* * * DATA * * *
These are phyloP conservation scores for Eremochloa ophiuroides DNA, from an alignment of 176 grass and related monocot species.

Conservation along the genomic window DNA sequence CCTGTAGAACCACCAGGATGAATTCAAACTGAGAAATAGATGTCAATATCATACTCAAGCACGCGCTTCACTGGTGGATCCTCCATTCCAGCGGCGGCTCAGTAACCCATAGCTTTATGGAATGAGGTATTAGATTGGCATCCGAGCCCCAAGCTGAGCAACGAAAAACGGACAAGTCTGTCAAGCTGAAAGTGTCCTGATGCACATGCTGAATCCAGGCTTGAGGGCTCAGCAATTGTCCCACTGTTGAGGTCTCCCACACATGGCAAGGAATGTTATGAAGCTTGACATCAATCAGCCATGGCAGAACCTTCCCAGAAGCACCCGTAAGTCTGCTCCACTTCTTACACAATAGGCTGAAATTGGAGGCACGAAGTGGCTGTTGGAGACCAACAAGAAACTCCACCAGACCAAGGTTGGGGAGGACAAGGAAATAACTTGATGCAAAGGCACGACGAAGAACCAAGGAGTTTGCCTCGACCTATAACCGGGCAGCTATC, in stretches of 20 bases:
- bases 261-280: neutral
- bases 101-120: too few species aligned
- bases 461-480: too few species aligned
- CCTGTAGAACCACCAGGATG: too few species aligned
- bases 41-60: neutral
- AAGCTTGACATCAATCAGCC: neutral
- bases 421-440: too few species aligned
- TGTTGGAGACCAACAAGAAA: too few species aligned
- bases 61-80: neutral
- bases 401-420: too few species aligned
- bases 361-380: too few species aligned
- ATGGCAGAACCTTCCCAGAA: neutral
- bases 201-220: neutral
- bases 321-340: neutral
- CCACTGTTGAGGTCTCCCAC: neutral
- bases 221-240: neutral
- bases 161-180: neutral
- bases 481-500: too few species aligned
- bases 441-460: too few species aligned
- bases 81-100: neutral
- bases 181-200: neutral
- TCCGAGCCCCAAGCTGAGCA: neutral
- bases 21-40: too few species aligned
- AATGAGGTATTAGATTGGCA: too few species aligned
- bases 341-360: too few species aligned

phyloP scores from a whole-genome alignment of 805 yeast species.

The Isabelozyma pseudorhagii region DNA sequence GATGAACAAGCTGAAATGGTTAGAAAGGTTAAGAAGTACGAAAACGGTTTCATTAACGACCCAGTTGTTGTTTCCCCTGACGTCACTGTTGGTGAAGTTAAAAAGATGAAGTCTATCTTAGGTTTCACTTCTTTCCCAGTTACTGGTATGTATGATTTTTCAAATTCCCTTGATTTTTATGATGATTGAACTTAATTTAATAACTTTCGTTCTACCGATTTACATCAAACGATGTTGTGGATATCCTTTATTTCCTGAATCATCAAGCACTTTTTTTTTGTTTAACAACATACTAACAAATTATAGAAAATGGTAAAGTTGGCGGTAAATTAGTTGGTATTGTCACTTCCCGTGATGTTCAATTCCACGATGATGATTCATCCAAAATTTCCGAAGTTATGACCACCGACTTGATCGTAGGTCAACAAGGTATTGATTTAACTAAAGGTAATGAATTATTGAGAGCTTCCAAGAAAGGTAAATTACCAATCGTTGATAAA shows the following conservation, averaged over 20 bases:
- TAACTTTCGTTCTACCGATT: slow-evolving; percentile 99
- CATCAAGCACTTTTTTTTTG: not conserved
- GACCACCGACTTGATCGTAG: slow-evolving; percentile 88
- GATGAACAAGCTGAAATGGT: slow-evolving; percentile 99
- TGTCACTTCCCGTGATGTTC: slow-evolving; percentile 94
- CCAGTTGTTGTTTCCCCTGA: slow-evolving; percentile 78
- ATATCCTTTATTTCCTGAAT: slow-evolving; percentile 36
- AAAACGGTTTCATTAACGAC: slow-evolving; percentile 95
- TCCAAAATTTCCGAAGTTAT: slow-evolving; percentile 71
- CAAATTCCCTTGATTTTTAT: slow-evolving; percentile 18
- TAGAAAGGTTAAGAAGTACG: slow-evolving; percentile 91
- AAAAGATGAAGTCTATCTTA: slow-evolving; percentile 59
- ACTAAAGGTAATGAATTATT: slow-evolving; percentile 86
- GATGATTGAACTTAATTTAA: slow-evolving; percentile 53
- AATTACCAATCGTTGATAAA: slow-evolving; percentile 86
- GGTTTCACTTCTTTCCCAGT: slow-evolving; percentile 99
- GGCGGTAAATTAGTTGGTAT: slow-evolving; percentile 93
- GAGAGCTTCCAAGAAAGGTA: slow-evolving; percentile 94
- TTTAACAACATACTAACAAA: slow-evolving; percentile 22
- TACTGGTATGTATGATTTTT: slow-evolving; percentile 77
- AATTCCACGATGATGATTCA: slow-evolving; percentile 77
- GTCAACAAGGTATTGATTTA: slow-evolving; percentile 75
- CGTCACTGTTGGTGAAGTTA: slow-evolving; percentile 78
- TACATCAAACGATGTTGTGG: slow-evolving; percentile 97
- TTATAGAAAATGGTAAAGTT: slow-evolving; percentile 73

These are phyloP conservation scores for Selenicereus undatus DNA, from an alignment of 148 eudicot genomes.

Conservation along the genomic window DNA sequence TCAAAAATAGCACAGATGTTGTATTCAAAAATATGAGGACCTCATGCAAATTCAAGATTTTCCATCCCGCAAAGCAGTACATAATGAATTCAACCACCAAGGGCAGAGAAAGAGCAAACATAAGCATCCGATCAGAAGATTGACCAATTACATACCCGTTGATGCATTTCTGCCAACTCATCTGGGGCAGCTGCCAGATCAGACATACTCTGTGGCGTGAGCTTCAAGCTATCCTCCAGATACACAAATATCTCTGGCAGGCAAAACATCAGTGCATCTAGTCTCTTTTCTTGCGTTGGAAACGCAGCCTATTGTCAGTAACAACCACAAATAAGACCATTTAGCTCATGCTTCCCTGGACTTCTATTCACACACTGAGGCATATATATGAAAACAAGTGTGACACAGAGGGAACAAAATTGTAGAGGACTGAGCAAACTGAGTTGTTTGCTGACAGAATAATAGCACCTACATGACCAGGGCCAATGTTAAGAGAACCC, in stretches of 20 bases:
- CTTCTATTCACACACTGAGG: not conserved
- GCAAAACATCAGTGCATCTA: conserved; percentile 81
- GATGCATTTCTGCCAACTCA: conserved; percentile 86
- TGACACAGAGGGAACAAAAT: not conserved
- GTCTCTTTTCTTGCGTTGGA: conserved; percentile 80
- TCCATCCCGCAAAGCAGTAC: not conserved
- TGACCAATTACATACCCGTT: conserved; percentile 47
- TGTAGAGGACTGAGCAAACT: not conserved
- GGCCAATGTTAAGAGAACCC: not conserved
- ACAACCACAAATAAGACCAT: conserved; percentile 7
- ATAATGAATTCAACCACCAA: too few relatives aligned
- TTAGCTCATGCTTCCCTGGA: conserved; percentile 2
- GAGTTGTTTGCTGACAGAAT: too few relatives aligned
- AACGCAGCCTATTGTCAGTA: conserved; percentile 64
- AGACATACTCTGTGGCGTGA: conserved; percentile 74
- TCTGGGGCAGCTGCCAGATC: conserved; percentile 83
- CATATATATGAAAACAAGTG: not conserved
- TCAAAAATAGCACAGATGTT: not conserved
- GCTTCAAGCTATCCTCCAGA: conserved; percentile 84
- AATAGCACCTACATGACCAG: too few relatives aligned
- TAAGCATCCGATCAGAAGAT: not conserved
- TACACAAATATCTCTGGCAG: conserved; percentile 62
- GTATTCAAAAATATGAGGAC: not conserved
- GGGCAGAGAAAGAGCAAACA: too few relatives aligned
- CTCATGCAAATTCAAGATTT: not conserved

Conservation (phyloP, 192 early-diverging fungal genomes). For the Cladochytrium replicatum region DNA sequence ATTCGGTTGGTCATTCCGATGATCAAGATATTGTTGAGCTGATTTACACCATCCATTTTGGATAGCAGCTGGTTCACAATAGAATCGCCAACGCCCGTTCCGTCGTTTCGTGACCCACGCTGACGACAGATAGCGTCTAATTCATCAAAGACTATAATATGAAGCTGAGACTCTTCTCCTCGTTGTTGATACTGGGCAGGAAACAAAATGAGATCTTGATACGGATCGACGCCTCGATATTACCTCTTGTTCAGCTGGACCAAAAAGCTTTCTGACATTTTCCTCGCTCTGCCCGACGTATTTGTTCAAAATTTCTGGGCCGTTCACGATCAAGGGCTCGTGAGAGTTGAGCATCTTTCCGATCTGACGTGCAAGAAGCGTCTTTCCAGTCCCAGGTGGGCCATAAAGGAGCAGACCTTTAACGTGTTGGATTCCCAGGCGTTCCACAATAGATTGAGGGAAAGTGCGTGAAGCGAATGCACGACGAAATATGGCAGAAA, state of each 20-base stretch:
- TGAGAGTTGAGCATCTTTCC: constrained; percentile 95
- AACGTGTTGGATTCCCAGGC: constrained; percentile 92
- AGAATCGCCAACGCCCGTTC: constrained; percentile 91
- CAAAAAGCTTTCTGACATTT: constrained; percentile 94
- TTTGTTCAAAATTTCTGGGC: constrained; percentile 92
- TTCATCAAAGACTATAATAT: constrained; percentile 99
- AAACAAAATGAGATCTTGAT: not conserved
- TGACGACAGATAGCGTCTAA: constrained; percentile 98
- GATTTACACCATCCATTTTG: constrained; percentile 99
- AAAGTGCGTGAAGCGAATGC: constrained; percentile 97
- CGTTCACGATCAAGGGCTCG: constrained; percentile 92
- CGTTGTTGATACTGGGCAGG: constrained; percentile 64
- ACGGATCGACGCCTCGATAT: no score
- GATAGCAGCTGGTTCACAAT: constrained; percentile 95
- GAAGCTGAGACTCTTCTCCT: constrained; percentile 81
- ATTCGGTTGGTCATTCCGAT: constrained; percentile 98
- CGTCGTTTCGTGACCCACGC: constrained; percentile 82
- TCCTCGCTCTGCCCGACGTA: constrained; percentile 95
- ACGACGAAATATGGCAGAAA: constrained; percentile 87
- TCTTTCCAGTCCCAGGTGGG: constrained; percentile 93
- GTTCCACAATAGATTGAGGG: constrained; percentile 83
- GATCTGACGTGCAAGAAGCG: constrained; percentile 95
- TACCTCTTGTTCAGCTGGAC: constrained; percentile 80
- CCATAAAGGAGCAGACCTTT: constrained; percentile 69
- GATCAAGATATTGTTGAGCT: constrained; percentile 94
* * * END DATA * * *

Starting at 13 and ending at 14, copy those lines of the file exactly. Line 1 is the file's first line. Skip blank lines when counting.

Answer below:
- bases 361-380: too few species aligned
- ATGGCAGAACCTTCCCAGAA: neutral